But, alas, the movie itself is rather sloppy. The biggest problem here is that the screenplay can't seem to make up its mind what the story is really about. Driver is Rosina Da Silva, a young woman growing up in a well-heeled Jewish family. The opening scenes, during which the loving father suddenly dies and leaves his wife and daughters penniless, feature references to anti-Semitism that are so overtly stated, you immediately figure that that'll be the main topic.
It is, at first (and then, again, near the end), but when Rosina changes her name to the more "respectable" (i.e. non-Jewish) Mary Blackchurch, and leaves home to serve as a governess for a rich family living on a secluded Scottish isle, things take off in an entirely different direction.
Dried-up mistress, angry child
The lady of the house, a dried up, unemotional type named Mrs. Cavendish, is played by Harriet Walter. Mrs. Cavendish spends most of her day lying on the sofa downstairs, and it's a good thing, too, because Mary hates the snooty, empty-headed old bag.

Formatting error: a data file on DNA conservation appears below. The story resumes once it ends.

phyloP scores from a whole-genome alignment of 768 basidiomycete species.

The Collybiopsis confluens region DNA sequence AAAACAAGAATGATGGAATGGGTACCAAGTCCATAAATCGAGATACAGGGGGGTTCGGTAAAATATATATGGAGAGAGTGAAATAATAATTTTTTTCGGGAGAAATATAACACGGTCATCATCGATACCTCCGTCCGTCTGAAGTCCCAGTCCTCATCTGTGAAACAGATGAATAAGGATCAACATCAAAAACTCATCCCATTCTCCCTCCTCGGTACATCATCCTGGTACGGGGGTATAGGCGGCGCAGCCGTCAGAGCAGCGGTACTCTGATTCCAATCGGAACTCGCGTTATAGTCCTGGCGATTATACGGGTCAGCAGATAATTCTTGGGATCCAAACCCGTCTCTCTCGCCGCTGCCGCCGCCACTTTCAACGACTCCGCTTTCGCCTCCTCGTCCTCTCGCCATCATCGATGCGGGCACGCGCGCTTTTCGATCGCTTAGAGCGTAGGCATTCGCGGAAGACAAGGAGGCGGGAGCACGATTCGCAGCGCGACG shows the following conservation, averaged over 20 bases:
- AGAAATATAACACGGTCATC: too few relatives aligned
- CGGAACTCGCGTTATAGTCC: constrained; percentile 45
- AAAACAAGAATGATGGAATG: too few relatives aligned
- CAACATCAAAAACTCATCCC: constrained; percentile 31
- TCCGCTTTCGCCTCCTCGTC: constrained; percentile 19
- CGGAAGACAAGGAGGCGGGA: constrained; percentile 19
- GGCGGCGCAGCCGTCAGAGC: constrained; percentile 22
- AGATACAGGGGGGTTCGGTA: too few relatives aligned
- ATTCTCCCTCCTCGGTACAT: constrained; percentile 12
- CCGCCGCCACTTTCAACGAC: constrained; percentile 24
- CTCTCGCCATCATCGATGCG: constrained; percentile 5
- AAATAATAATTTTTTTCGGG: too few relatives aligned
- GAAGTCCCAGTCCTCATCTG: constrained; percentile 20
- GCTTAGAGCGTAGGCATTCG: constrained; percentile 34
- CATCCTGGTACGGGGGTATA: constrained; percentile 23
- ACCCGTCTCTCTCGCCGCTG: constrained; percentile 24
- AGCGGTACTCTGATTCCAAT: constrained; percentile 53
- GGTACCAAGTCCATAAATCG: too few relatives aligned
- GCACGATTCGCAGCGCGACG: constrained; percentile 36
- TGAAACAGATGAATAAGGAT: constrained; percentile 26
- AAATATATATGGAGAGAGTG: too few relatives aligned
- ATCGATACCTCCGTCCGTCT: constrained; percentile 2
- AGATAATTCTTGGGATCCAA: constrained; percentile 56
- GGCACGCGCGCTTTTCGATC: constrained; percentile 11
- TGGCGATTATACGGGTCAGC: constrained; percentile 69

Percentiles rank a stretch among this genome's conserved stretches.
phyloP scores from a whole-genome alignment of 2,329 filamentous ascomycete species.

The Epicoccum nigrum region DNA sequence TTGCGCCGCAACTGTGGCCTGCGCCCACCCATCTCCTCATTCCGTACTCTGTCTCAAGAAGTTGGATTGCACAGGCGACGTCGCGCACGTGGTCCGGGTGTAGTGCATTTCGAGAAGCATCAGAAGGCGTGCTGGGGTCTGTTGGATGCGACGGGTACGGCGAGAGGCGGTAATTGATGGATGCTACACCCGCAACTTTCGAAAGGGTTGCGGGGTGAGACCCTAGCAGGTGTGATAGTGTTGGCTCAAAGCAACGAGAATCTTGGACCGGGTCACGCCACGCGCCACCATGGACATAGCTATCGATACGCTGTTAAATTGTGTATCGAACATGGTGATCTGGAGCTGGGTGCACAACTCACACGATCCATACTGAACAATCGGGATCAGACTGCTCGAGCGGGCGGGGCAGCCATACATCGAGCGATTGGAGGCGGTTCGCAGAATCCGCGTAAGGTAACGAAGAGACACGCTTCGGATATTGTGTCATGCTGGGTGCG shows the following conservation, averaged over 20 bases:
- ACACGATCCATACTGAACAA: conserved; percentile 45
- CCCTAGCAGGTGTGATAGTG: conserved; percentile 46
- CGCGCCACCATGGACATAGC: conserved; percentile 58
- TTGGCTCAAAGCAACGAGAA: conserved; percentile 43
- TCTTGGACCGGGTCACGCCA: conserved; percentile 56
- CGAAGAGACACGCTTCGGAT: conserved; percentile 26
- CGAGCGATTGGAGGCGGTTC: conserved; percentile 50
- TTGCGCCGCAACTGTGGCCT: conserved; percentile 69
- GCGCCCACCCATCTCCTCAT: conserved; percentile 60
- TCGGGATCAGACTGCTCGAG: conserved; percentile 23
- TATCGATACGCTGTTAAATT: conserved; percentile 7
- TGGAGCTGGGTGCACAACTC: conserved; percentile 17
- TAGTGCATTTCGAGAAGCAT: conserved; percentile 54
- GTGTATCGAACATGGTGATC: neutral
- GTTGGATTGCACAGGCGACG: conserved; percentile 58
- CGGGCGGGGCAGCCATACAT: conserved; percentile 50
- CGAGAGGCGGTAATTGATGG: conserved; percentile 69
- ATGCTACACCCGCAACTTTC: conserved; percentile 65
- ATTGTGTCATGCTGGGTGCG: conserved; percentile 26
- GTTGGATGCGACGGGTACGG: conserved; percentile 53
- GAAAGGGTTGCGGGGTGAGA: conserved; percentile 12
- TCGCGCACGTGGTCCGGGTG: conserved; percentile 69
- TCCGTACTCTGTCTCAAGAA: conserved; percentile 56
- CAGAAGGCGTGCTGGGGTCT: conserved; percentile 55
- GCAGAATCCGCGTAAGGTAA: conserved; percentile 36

Unfortunately, Mary also has very little reason to enjoy the company of Clementina (Florence Hoath), the little girl she's been hired to take care of while Mrs. Cavendish loafs around getting no joy out of life. Clementina instantly dislikes Mary, and proves it by doing things like leaving dead mice under the governess' covers when she's about to go to bed. In my opinion, that sort of thing is bound to happen when you name a perfectly healthy child "Clementina."
Mary eventually finds release, in more ways than one, when she strikes up a friendship with Mr. Cavendish ("The Full Monty"'s Tom Wilkinson). Cavendish isn't so nuts about his wife, either, so he stays locked away in a laboratory, perfecting a new process that we 20th-century sophisticates now recognize to be basic photography. Mary shows an almost ridiculous amount of insight towards the form by immediately suggesting that people, rather than inanimate objects, could be photographed in order to get at their inner beings ... or something like that.